Death of Henrietta Szold
February 13, 1945
Failing health had brought Henrietta Szold, in July 1943, to the Henrietta Szold Nursing School on the grounds of the Hadassah Hospital in Jerusalem. Even as she received care, she sustained her interest and involvement in her public activities, and American Hadassah members were kept informed of her condition. She died there on February 13, 1945. Thousands attended her funeral, and a boy from one of the last groups of children rescued from the Nazis by Youth Aliyah, an effort that she had directed, read kaddish, the Jewish mourners' prayer.
Szold is best known as the creator of Hadassah: The Women's Zionist Organization of America (founded February 24, 1912); she also worked strenuously for decades as secretary (meaning translator, indexer, fact checker, proofreader, statistician, administrator, and editor) of the Philadelphia-based Jewish Publication Society. But Szold spent most of the last 25 years of her life in Palestine where she made crucial contributions to the Jewish settlement that would become the state of Israel.
Szold moved to Palestine in 1920, at the age of 59, to take charge of the Hadassah-funded American Zionist Medical Unit, which was attempting to bring modern medical care to the region. She oversaw the transformation of this World War I-era emergency effort into the Hadassah Medical Organization. Emphasizing the health needs of women and children and serving people of all origins and religions, the organization expanded into the creation of milk clinics, food programs, a nursing school, and Hadassah Hospital.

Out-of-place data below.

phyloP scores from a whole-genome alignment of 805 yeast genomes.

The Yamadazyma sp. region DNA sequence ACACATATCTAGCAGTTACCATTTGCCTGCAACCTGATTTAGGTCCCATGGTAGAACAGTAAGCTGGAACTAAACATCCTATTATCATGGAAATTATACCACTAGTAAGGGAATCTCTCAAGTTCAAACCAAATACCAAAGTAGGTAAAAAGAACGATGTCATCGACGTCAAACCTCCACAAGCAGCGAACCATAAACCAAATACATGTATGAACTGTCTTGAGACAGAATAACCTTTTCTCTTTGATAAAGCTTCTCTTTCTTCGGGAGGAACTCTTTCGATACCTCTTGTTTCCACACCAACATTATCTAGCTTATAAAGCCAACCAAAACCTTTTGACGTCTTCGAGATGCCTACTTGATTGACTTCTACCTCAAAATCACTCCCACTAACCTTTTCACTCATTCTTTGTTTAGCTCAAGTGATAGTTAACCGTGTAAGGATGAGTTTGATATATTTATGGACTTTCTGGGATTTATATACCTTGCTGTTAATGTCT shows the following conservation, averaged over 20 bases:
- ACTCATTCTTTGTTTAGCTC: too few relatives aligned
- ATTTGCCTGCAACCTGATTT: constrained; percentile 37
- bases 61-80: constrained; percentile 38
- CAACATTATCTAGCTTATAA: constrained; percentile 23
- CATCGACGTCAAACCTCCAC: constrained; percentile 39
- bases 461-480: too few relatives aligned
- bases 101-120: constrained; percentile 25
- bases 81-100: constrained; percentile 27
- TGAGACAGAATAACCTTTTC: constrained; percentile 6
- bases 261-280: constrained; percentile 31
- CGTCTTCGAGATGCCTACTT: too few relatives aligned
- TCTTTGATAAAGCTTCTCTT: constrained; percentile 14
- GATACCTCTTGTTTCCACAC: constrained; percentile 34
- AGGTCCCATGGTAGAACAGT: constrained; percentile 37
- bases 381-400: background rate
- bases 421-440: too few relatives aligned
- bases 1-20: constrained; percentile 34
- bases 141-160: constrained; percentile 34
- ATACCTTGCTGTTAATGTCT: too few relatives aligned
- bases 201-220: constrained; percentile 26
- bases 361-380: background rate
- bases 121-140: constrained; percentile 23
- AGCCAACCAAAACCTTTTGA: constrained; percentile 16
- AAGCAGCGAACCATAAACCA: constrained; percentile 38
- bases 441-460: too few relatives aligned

Although always supported by Hadassah, Szold found new roles beyond the organization's continued focus on medical care. Chosen in 1927, as a member of the three-person international Zionist executive committee overseeing Jewish life in Palestine, Szold worked to create systematic frameworks for the provision of medical and educational services. In 1931, elected to the Jewish settlement's National Council, she created, from scratch, the basis for a national system of social welfare.
The last major effort of Szold's career, beginning in 1933, was her leadership of Youth Aliyah. In this role, she oversaw a massive effort to secure the departure of 11,000 Jewish youth from Germany and other nations threatened by the Nazis, and to arrange for their education and care within Jewish agricultural settlements in Palestine. Szold tried to meet every arriving transport and took a personal interest in the placement and situation of each child. This work absorbed her into her 84th year.
Szold remains revered for her impact, as the founder of Hadassah, in reshaping American Zionism and in radically expanding public identities for American Jewish women. It is remarkable that in addition, we can point to Henrietta Szold as largely responsible for the healthcare, educational, and social welfare infrastructure that defined Israel at its founding in 1948.
To learn more about Henrietta Szold, visit Women of Valor and Jewish Women: A Comprehensive Historical Encyclopedia.
See also: This Week in History for February 24, 1912, July 28, 1893, December 21, 1935; Henrietta Szold poster; Jewish Women On the Road; Go & Learn: Primary Documents and Lesson Plans, "Henrietta Szold on Saying Kaddish"; "Henrietta Szold: Travel and Transformation", Jewesses with Attitude.
Sources: Women of Valor; Joan Dash, Summoned to Jerusalem: The Life of Henrietta Szold (NY, 1979); Marian Greenberg, There is Hope for Your Children: Youth Aliyah, Henrietta Szold, and Hadassah (Hadassah, www.hadassah.org; Jewish Women in America: An Historical Encyclopedia, pp. 1368-1373.